Need stats to back up something you’re saying? Then head to GeoHive, which offers all kinds of stats and graphs for different countries and populations across the globe. Want more local data? FedStats has a whole library of statistics from the U.S. government. You’ll find data on the economy, employment, transportation, agriculture, energy and more.
When searching Google for reputable resources, use sites that have the .edu or .gov extension primarily. These are education and government websites. You can use Google’s advanced search tool to find .edu and .gov websites for any topic. This is what the search tool would look like if I wanted to find .edu sites with information on parenting.
Online Writing Resources
If you need some help getting over writer’s block, reaching that final word count or just polishing your copy before your deadline, there are online writing resources to help.
One of my favorites is a free app called Unstuck, which helps guide you through (and overcome) professional and personal challenges anytime you’re feeling, well, stuck. It’s basically your own little coach – all on your computer or phone! Just answer a few questions, and get tips on how to come out on top.
Another great way to overcome writer’s block, stop procrastinating or really focus on your work is to use a tool like OmmWriter or WriteRoom, which give you the perfect, distraction-less palette on which to write. There are even customizable backgrounds and relaxing scores that can help keep your eyes on the prize. Both programs are free (WriteRoom is for Macs only), so use them to your advantage.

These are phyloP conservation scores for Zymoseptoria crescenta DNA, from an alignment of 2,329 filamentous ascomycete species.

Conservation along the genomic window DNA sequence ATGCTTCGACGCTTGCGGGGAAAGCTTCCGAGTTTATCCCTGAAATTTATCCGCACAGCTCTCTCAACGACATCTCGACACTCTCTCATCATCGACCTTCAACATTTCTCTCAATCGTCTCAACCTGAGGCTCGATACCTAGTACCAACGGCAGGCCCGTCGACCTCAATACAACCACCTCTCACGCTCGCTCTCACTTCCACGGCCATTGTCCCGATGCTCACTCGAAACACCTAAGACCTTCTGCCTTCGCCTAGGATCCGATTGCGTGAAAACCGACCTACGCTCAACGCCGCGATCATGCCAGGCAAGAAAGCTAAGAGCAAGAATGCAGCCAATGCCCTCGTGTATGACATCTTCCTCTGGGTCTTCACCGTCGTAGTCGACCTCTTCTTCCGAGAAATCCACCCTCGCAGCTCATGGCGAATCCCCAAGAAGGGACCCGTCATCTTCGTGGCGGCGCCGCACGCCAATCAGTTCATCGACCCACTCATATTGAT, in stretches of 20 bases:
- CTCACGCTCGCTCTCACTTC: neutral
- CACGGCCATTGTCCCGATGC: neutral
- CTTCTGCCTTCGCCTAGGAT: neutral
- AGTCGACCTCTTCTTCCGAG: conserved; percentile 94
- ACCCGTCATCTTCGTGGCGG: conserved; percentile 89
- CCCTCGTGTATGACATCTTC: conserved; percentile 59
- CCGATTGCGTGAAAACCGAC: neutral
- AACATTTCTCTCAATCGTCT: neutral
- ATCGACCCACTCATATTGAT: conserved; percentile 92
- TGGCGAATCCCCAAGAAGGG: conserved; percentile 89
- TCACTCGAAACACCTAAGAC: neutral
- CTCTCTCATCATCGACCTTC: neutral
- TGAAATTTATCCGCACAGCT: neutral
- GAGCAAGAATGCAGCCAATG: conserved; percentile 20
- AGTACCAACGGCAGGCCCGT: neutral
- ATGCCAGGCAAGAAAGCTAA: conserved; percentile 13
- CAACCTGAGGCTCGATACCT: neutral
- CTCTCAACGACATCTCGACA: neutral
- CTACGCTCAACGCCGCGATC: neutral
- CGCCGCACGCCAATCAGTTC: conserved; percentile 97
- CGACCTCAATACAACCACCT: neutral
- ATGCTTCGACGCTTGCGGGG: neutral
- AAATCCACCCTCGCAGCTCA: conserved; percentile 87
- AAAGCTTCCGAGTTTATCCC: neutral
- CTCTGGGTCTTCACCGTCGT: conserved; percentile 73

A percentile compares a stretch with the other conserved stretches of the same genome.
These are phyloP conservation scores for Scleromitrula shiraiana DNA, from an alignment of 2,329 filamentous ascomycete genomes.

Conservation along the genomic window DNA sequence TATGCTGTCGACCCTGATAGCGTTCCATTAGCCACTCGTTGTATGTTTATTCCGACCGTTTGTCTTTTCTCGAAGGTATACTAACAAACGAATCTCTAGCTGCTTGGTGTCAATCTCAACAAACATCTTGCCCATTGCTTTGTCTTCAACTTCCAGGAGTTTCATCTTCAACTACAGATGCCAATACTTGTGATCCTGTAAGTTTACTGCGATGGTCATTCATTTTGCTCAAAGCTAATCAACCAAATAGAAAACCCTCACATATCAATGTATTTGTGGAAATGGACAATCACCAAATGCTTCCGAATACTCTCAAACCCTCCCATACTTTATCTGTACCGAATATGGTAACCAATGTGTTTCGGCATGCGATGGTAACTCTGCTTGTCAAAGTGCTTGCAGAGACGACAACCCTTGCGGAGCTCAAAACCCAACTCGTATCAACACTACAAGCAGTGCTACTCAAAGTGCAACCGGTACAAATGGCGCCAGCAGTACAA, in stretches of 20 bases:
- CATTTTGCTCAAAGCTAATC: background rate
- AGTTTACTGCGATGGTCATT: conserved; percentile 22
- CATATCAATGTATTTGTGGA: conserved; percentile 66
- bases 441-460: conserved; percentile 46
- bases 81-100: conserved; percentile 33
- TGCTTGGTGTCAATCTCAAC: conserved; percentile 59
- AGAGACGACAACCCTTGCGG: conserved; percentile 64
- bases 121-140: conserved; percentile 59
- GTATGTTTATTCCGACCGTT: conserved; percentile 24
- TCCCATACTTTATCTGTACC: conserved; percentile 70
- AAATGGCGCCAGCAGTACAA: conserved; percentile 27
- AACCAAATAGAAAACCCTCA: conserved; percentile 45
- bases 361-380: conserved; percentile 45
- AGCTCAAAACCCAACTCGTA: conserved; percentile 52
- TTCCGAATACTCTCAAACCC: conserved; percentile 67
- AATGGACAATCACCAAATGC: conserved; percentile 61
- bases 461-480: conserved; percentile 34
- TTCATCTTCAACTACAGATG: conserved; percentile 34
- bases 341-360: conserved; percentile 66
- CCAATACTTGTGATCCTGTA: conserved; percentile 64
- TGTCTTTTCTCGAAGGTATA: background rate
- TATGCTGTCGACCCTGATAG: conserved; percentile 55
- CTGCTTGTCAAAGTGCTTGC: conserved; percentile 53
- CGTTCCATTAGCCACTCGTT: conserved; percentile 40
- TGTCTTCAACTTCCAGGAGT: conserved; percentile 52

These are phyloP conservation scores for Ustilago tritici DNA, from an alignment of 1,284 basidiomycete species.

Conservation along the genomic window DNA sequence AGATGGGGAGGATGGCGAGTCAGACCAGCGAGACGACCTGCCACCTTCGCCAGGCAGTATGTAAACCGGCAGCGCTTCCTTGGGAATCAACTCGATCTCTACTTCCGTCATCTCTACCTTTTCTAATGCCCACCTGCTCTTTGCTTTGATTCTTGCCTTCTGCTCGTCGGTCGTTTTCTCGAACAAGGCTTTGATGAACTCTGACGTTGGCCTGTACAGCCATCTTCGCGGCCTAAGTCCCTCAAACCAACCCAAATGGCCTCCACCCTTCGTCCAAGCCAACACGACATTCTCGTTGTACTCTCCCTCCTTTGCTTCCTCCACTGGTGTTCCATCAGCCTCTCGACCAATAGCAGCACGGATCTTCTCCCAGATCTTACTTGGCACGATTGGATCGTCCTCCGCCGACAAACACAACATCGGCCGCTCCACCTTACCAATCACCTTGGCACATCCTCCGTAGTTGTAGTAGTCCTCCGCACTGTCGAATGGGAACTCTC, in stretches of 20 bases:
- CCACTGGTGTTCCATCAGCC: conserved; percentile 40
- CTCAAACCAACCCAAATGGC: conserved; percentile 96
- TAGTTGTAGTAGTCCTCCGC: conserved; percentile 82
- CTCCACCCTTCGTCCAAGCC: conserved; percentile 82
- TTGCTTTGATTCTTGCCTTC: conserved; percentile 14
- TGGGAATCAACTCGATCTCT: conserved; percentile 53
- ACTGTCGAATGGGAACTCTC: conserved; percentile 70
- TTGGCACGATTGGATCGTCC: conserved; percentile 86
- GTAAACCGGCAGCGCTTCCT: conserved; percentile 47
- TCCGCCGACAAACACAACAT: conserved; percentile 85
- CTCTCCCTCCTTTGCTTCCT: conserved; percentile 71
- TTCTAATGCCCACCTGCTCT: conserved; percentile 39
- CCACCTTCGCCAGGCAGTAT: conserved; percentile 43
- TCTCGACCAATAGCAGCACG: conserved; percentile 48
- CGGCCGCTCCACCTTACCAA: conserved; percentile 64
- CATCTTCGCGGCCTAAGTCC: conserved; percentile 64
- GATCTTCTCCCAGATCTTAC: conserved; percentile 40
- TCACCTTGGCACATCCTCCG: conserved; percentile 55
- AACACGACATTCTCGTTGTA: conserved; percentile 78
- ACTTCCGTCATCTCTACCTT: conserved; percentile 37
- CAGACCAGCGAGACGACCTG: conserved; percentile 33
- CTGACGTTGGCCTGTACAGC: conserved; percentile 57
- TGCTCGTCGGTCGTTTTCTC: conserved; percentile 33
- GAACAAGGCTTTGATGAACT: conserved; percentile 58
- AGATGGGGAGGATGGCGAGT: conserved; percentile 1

There are also a few simple but handy tools I use often, too, like WordCounter.net, which gives you an instant look at the number of words and characters of a piece. Set your word count goal, and it will let you know how close you are to meeting that. Sure, Microsoft Word will give you your word count, but this app doesn’t require you to sift through menus to find it. It’s also helpful if you’re using another program (not Word) or you are working on the go.
Another cool tool is Cliché Finder. Cliches are well-known for a reason: They’re tired and overused. While they might come easy while you write, they can actually make you look unprofessional – and make your content less impactful. Before you turn your next piece in, copy and paste your work into this Cliché Finder’s helpful site, and weed out any useless phrases that could make your content less than stellar.
Maggie’s Writing Skillset Workshop
I created my own writing course for freelance writers who don’t want to go back to college or invest in thousands of dollars in training. My course includes my top writing and grammar tips, the exact ones the best editors taught me that allowed me to take my writing to the next level and command higher rates. It contains no fluff, but exactly what you need to succeed in this career. If you are interested, you can learn more about this course here.
Using the “Write” Tools
You don’t have to be the perfect writer to make it in the freelance world. With these online writing resources, as well as some good old-fashioned hard work, practice and dedication, getting your career off the ground is not that difficult.
Are there any other writing and grammar resources you use? Please share!